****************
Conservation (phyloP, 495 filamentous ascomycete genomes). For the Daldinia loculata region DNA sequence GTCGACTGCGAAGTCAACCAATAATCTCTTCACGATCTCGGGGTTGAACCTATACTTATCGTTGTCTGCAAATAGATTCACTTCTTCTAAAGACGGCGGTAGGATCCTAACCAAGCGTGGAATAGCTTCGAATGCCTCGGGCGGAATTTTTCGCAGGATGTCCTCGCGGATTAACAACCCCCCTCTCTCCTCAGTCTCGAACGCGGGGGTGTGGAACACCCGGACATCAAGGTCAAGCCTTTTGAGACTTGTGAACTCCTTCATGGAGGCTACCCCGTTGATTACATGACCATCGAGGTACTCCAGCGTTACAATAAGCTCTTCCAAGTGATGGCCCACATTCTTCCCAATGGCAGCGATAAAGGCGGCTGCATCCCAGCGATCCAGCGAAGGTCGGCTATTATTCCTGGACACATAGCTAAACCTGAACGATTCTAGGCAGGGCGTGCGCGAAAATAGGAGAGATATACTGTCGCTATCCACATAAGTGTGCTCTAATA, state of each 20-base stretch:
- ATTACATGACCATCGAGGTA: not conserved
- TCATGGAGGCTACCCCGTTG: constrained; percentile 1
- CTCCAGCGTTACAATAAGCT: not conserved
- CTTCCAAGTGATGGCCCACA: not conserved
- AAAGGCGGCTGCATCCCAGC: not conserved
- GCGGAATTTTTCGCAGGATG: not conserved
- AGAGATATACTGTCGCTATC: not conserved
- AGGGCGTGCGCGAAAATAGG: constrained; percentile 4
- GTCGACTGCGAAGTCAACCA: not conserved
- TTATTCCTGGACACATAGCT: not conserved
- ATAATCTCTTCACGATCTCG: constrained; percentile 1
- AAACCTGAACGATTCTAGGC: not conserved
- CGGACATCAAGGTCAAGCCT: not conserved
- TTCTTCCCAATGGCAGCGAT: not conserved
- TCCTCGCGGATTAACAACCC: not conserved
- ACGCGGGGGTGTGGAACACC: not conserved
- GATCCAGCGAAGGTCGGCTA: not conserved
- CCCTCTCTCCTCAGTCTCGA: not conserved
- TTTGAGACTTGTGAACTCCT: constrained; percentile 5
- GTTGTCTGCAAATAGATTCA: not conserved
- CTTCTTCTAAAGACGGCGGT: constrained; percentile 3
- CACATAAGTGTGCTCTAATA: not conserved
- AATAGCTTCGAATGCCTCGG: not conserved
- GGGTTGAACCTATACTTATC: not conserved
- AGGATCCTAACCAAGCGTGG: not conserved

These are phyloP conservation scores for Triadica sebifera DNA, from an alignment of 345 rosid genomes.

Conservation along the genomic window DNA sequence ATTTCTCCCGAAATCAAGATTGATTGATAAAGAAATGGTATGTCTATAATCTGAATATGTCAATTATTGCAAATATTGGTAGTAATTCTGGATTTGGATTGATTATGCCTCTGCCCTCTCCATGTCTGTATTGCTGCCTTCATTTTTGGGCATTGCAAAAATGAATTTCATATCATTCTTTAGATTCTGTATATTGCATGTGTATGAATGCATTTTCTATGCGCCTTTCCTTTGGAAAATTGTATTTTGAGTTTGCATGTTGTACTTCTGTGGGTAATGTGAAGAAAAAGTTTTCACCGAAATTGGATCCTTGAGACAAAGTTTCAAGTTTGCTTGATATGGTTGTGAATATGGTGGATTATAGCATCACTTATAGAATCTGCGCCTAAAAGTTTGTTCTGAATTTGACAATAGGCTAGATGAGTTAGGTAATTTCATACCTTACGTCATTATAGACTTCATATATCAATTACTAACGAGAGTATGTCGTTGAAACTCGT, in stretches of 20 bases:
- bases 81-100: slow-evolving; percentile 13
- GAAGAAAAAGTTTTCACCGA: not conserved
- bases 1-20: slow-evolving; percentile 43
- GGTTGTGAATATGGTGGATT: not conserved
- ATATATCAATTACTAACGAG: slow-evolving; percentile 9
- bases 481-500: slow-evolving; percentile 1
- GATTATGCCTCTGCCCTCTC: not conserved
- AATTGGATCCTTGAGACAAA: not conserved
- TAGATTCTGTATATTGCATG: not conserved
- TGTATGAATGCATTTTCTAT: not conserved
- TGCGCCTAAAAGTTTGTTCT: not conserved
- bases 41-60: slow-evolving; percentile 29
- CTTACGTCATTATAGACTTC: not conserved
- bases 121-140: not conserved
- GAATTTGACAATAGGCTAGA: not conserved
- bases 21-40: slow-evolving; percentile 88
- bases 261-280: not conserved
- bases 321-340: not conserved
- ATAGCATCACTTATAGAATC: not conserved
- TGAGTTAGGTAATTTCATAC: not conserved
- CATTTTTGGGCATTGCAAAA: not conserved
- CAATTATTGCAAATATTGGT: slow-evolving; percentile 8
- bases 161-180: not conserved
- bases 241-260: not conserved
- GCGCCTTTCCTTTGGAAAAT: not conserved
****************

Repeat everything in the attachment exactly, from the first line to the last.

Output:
Conservation (phyloP, 495 filamentous ascomycete genomes). For the Daldinia loculata region DNA sequence GTCGACTGCGAAGTCAACCAATAATCTCTTCACGATCTCGGGGTTGAACCTATACTTATCGTTGTCTGCAAATAGATTCACTTCTTCTAAAGACGGCGGTAGGATCCTAACCAAGCGTGGAATAGCTTCGAATGCCTCGGGCGGAATTTTTCGCAGGATGTCCTCGCGGATTAACAACCCCCCTCTCTCCTCAGTCTCGAACGCGGGGGTGTGGAACACCCGGACATCAAGGTCAAGCCTTTTGAGACTTGTGAACTCCTTCATGGAGGCTACCCCGTTGATTACATGACCATCGAGGTACTCCAGCGTTACAATAAGCTCTTCCAAGTGATGGCCCACATTCTTCCCAATGGCAGCGATAAAGGCGGCTGCATCCCAGCGATCCAGCGAAGGTCGGCTATTATTCCTGGACACATAGCTAAACCTGAACGATTCTAGGCAGGGCGTGCGCGAAAATAGGAGAGATATACTGTCGCTATCCACATAAGTGTGCTCTAATA, state of each 20-base stretch:
- ATTACATGACCATCGAGGTA: not conserved
- TCATGGAGGCTACCCCGTTG: constrained; percentile 1
- CTCCAGCGTTACAATAAGCT: not conserved
- CTTCCAAGTGATGGCCCACA: not conserved
- AAAGGCGGCTGCATCCCAGC: not conserved
- GCGGAATTTTTCGCAGGATG: not conserved
- AGAGATATACTGTCGCTATC: not conserved
- AGGGCGTGCGCGAAAATAGG: constrained; percentile 4
- GTCGACTGCGAAGTCAACCA: not conserved
- TTATTCCTGGACACATAGCT: not conserved
- ATAATCTCTTCACGATCTCG: constrained; percentile 1
- AAACCTGAACGATTCTAGGC: not conserved
- CGGACATCAAGGTCAAGCCT: not conserved
- TTCTTCCCAATGGCAGCGAT: not conserved
- TCCTCGCGGATTAACAACCC: not conserved
- ACGCGGGGGTGTGGAACACC: not conserved
- GATCCAGCGAAGGTCGGCTA: not conserved
- CCCTCTCTCCTCAGTCTCGA: not conserved
- TTTGAGACTTGTGAACTCCT: constrained; percentile 5
- GTTGTCTGCAAATAGATTCA: not conserved
- CTTCTTCTAAAGACGGCGGT: constrained; percentile 3
- CACATAAGTGTGCTCTAATA: not conserved
- AATAGCTTCGAATGCCTCGG: not conserved
- GGGTTGAACCTATACTTATC: not conserved
- AGGATCCTAACCAAGCGTGG: not conserved

These are phyloP conservation scores for Triadica sebifera DNA, from an alignment of 345 rosid genomes.

Conservation along the genomic window DNA sequence ATTTCTCCCGAAATCAAGATTGATTGATAAAGAAATGGTATGTCTATAATCTGAATATGTCAATTATTGCAAATATTGGTAGTAATTCTGGATTTGGATTGATTATGCCTCTGCCCTCTCCATGTCTGTATTGCTGCCTTCATTTTTGGGCATTGCAAAAATGAATTTCATATCATTCTTTAGATTCTGTATATTGCATGTGTATGAATGCATTTTCTATGCGCCTTTCCTTTGGAAAATTGTATTTTGAGTTTGCATGTTGTACTTCTGTGGGTAATGTGAAGAAAAAGTTTTCACCGAAATTGGATCCTTGAGACAAAGTTTCAAGTTTGCTTGATATGGTTGTGAATATGGTGGATTATAGCATCACTTATAGAATCTGCGCCTAAAAGTTTGTTCTGAATTTGACAATAGGCTAGATGAGTTAGGTAATTTCATACCTTACGTCATTATAGACTTCATATATCAATTACTAACGAGAGTATGTCGTTGAAACTCGT, in stretches of 20 bases:
- bases 81-100: slow-evolving; percentile 13
- GAAGAAAAAGTTTTCACCGA: not conserved
- bases 1-20: slow-evolving; percentile 43
- GGTTGTGAATATGGTGGATT: not conserved
- ATATATCAATTACTAACGAG: slow-evolving; percentile 9
- bases 481-500: slow-evolving; percentile 1
- GATTATGCCTCTGCCCTCTC: not conserved
- AATTGGATCCTTGAGACAAA: not conserved
- TAGATTCTGTATATTGCATG: not conserved
- TGTATGAATGCATTTTCTAT: not conserved
- TGCGCCTAAAAGTTTGTTCT: not conserved
- bases 41-60: slow-evolving; percentile 29
- CTTACGTCATTATAGACTTC: not conserved
- bases 121-140: not conserved
- GAATTTGACAATAGGCTAGA: not conserved
- bases 21-40: slow-evolving; percentile 88
- bases 261-280: not conserved
- bases 321-340: not conserved
- ATAGCATCACTTATAGAATC: not conserved
- TGAGTTAGGTAATTTCATAC: not conserved
- CATTTTTGGGCATTGCAAAA: not conserved
- CAATTATTGCAAATATTGGT: slow-evolving; percentile 8
- bases 161-180: not conserved
- bases 241-260: not conserved
- GCGCCTTTCCTTTGGAAAAT: not conserved